Correspondence and other records that cover a wide variety of subjects as diverse as county affairs, crime & criminals, drought, applications and petitions for state positions, Indian wars and much more. Many of these collections include letters from private citizens and constituents. Records from all but three of the Kansas Governors are part of the state archives. The Archives is not the designated repository for the records of Kansas' legislators and congressional representatives, but many of their papers are part of our manuscript collections. See our state officials & their records list for more information.
Lansing State Penitentiary records:
These records are indexed by prisoner name from 1861 to 1984. The index for 1861 to 1952 is available online and on microfilm reels AR 7458 to AR 7469; the next index for prisoners up to approximately 1984 is on microfilm reel numbers AR 2475 to AR 2478. Prisoners in custody since 1980 are indexed in the Dept. of Corrections' KASPER database. The earliest records are fully open to the public, though a number of the individual prisoner case files from that period were not saved. Some of the recent prisoner case files may still include information that is restricted by statute.
State Appellate Courts:
Case files, dockets, and briefs exist from 1861 on for civil and criminal cases. Name indexes include “Hatcher’s Kansas Digest” and the Kansas Supreme Court dockets. The Archives also has a small collection of territorial court records, 1854-1860. The State Archives is not the repository for case records from the State District Courts, but appellate court case files sometimes include transcripts from the District Court proceedings. Published opinions of the Kansas Appellate Courts since 1990 are indexed on their website.
Bar Admissions The Supreme Court did not oversee the admission of attorneys to the Kansas Bar until 1903. Before that, admissions to practice law were handled by the district court. A district court or the supreme court could revoke an attorney's license following an accusation and hearing. In 1868, Kansas law was revised to allow women and non-whites to be admitted to practice and applicants had to "read law" for two years in the office of a regularly practicing attorney before they could apply for admission.
Secretary of State:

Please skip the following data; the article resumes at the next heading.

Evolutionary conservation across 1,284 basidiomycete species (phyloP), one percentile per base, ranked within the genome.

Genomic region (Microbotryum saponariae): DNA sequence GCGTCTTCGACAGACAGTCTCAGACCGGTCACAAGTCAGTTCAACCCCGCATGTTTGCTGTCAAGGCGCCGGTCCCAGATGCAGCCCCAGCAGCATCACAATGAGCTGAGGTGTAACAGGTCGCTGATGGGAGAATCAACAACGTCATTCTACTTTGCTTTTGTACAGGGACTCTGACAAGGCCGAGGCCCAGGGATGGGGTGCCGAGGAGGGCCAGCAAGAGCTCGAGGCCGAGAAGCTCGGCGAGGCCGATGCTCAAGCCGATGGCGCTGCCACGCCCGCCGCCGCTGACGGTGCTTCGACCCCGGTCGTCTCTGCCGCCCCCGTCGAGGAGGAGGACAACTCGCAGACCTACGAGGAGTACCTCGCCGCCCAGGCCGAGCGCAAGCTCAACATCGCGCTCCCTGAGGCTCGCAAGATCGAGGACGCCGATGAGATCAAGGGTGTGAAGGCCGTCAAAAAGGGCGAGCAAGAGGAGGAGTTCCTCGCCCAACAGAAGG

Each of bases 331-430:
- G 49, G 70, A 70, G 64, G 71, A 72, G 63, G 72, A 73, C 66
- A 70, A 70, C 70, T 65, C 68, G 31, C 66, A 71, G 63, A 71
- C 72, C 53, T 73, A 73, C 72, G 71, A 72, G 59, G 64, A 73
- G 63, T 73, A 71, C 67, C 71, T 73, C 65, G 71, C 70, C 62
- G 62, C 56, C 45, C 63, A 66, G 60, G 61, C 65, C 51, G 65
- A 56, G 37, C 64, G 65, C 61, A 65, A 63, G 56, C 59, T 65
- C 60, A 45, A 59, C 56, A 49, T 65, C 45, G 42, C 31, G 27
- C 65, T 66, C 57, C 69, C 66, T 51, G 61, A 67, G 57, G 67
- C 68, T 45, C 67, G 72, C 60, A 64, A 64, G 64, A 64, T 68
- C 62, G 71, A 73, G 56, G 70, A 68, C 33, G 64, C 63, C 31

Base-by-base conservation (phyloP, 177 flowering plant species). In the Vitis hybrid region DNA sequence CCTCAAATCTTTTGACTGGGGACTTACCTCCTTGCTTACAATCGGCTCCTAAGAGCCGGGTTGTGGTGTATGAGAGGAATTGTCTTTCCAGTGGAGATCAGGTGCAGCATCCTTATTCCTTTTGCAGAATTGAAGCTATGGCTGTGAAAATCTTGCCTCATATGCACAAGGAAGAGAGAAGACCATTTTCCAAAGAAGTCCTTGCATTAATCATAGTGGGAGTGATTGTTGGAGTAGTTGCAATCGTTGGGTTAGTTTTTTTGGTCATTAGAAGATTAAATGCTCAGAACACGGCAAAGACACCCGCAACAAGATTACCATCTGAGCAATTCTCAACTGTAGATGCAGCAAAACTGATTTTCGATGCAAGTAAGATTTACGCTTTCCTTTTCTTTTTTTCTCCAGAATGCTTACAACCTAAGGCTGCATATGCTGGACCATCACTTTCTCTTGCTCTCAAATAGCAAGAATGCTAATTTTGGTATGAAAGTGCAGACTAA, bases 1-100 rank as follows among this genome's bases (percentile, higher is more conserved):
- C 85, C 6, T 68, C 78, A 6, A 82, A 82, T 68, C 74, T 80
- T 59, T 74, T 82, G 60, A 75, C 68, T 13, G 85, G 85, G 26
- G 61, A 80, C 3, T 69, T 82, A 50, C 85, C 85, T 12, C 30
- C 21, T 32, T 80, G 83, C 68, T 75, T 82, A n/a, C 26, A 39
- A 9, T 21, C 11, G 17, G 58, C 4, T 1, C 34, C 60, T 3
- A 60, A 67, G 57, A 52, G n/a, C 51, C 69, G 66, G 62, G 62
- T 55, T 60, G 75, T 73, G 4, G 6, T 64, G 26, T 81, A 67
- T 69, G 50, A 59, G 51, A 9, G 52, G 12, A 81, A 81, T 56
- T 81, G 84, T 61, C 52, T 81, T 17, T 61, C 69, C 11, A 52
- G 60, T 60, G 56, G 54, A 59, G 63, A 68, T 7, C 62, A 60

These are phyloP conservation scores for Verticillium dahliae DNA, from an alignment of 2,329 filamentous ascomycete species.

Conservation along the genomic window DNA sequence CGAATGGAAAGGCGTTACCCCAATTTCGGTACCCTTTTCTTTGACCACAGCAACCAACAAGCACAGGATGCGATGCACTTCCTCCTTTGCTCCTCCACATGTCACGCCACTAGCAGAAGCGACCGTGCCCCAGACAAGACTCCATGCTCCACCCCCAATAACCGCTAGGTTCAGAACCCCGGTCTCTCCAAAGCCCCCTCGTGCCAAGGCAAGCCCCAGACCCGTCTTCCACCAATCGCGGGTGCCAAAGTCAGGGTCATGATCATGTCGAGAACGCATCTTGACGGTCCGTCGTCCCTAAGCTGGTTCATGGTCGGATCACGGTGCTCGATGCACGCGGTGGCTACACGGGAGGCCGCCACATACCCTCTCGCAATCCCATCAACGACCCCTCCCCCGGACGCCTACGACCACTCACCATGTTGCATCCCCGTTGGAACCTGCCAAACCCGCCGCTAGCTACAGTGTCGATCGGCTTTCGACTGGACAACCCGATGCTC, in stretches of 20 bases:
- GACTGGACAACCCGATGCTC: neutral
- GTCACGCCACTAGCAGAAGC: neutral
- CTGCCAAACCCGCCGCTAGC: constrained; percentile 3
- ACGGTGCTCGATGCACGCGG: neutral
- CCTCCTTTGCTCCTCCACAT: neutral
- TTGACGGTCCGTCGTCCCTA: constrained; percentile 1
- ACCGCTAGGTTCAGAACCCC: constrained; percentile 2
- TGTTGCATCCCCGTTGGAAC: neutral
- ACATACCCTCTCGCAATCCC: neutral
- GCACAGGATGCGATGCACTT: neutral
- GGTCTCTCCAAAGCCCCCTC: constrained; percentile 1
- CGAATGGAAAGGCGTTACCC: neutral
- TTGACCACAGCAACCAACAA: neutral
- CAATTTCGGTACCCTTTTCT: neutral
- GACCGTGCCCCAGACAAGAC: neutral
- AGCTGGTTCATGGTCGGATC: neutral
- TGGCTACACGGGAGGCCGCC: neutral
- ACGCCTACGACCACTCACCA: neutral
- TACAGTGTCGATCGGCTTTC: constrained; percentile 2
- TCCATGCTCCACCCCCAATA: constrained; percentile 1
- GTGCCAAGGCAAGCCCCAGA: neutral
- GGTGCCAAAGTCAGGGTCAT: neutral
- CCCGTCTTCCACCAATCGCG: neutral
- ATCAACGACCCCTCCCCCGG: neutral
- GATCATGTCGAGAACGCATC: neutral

Incorporation charters for defunct corporations, which include businesses, churches, town companies, railroads, non-profits and fraternal organizations. These records include the names of the officers at the time of incorporation.
Corporation annual reports begin in 1868 for for-profit corporations, in 1972 for non-profits. Includes value of stock and assets at the time of the report and names of officers.
Campaign finance reports filed by people running for federal and state offices, from 1978 on (begin in 1984 for presidential candidates). Provides the names and addresses of all contributors and the amount of their contribution.
Records of the Executive Council 1861 - ca. 1970 include bids and contracts with suppliers of goods and services to the state capitol and other state buildings, applications for employment, and petitions for redress.
Topeka State Hospital:
Access is restricted by law to these records, but “the name, date of birth, date of death, name of any next of kin, and place of residence of a deceased former patient” is open for family research purposes. An index to patients buried at the hospital is on the KSHS website.
Adjutant General’s records:
include many records for individual soldiers through WWI, for example: muster rolls for Kansas Civil War regiments and the Kansas State Militia; Civil War enlistments (available on Ancestry) and WWI enlistment papers; the enrollment of veterans from any state who lived in Kansas in 1883, 1889, and 1930. Check our Kansas Military Index for more information about many of these records.